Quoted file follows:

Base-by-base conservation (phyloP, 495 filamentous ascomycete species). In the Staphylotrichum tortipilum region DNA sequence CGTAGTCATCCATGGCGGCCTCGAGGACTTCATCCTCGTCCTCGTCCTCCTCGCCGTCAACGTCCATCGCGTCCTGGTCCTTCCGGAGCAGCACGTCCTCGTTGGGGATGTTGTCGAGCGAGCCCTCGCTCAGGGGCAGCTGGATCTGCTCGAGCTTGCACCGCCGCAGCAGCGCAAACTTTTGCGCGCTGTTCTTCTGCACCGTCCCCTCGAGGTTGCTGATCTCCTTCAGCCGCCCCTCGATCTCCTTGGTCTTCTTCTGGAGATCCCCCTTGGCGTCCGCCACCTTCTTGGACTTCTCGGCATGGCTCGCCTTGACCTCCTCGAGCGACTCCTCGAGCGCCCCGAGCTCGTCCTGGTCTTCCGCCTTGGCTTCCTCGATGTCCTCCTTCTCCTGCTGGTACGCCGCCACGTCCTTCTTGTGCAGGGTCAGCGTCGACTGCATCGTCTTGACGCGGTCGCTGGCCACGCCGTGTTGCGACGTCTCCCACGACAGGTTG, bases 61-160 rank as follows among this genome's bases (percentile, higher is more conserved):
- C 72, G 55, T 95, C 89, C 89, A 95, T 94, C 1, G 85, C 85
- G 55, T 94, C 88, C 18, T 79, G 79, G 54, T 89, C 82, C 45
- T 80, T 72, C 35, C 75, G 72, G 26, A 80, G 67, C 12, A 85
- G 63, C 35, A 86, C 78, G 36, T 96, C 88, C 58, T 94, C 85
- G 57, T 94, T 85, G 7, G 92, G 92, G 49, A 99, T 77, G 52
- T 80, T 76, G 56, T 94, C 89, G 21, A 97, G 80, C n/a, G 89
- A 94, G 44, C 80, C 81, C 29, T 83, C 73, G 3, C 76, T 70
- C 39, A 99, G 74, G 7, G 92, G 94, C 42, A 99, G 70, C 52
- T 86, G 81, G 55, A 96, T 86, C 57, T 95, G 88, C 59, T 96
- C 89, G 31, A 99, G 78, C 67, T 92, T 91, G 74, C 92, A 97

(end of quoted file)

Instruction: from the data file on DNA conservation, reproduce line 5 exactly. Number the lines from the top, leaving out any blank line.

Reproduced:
- G 63, C 35, A 86, C 78, G 36, T 96, C 88, C 58, T 94, C 85